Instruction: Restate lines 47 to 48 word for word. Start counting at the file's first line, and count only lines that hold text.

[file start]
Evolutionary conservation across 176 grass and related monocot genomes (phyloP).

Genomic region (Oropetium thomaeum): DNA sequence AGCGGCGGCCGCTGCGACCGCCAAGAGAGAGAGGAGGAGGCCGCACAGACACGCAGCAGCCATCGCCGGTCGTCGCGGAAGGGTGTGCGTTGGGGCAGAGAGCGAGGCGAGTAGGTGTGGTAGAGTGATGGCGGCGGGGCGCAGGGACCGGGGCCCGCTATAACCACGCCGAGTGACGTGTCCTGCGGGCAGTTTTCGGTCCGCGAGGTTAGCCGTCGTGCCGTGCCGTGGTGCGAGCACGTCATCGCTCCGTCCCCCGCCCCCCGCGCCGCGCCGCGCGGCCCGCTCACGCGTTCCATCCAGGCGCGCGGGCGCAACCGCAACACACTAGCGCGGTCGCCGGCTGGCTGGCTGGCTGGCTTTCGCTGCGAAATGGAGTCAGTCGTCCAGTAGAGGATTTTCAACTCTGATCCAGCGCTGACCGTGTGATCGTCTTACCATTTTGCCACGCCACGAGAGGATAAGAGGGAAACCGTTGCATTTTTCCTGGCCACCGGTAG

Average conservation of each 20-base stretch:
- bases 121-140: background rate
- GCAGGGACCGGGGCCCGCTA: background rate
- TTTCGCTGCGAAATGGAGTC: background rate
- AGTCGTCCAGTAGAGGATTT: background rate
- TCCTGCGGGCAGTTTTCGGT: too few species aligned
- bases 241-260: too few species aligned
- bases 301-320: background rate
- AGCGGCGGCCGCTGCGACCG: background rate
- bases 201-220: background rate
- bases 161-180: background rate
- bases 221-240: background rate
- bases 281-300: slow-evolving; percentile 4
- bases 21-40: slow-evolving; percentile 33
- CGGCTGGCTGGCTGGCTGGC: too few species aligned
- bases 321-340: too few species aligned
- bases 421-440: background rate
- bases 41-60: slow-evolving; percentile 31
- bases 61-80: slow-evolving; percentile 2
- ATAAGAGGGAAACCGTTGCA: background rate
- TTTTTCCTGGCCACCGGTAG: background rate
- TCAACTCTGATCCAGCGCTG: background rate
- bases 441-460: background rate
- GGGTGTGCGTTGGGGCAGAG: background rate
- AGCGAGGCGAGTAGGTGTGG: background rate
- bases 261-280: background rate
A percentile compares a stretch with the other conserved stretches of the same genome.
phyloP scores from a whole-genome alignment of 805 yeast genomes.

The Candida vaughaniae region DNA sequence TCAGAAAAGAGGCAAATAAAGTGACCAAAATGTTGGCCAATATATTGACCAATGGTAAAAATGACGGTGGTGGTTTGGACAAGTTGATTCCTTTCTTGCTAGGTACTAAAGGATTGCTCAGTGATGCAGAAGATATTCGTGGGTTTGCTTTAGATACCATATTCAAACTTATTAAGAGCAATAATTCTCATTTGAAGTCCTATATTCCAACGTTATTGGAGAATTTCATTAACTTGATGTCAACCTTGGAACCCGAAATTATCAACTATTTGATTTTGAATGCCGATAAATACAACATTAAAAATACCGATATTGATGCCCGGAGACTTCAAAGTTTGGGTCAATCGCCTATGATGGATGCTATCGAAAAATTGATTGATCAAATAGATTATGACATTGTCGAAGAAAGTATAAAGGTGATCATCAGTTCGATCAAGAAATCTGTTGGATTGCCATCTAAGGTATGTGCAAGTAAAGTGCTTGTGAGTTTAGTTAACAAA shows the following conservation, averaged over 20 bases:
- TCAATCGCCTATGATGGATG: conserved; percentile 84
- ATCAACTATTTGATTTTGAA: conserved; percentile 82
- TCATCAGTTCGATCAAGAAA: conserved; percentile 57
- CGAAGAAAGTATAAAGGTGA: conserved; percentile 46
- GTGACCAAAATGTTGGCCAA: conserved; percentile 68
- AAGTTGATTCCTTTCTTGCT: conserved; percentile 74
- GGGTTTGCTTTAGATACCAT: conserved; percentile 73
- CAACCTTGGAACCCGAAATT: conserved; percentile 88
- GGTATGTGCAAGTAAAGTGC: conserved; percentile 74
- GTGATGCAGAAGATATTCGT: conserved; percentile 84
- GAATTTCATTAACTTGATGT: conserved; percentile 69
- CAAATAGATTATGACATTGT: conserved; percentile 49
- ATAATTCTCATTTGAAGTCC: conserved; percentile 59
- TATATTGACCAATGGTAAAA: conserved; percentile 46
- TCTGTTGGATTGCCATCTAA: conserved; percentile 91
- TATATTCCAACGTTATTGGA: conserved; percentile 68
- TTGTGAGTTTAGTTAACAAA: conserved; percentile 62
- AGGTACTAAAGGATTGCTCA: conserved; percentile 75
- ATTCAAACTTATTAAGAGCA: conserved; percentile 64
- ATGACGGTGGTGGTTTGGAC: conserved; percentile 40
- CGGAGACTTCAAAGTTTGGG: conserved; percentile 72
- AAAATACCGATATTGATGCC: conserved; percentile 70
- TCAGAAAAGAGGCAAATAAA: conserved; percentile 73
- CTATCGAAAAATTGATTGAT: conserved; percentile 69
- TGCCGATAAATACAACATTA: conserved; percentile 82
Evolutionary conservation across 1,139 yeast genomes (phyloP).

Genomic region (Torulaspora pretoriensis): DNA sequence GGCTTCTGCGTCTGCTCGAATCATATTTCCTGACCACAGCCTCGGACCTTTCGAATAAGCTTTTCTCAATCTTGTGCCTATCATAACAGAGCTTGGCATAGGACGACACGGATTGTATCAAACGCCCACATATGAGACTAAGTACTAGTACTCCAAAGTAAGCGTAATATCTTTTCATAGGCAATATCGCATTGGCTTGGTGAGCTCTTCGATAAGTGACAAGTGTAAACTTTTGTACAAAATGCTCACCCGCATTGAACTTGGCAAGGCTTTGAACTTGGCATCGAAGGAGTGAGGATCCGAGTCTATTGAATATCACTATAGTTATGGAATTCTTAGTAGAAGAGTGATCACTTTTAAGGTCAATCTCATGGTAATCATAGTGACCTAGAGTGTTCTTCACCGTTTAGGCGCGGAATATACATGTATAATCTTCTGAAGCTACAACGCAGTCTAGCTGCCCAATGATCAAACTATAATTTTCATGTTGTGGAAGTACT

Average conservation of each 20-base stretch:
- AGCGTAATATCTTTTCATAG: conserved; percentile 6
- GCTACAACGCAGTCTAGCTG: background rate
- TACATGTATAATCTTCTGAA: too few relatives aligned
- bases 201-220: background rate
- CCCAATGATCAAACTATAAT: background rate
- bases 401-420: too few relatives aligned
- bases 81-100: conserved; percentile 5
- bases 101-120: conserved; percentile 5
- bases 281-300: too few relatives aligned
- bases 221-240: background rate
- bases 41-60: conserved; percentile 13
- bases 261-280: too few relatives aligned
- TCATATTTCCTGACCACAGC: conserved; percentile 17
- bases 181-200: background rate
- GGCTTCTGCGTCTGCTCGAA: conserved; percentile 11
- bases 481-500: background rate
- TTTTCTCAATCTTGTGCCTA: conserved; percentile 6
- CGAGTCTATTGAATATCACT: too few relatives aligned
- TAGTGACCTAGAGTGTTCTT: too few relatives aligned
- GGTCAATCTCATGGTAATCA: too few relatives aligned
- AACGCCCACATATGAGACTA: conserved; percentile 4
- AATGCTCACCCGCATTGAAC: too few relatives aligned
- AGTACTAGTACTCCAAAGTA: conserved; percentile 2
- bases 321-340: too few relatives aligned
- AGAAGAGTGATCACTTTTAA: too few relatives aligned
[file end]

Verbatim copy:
- TATATTCCAACGTTATTGGA: conserved; percentile 68
- TTGTGAGTTTAGTTAACAAA: conserved; percentile 62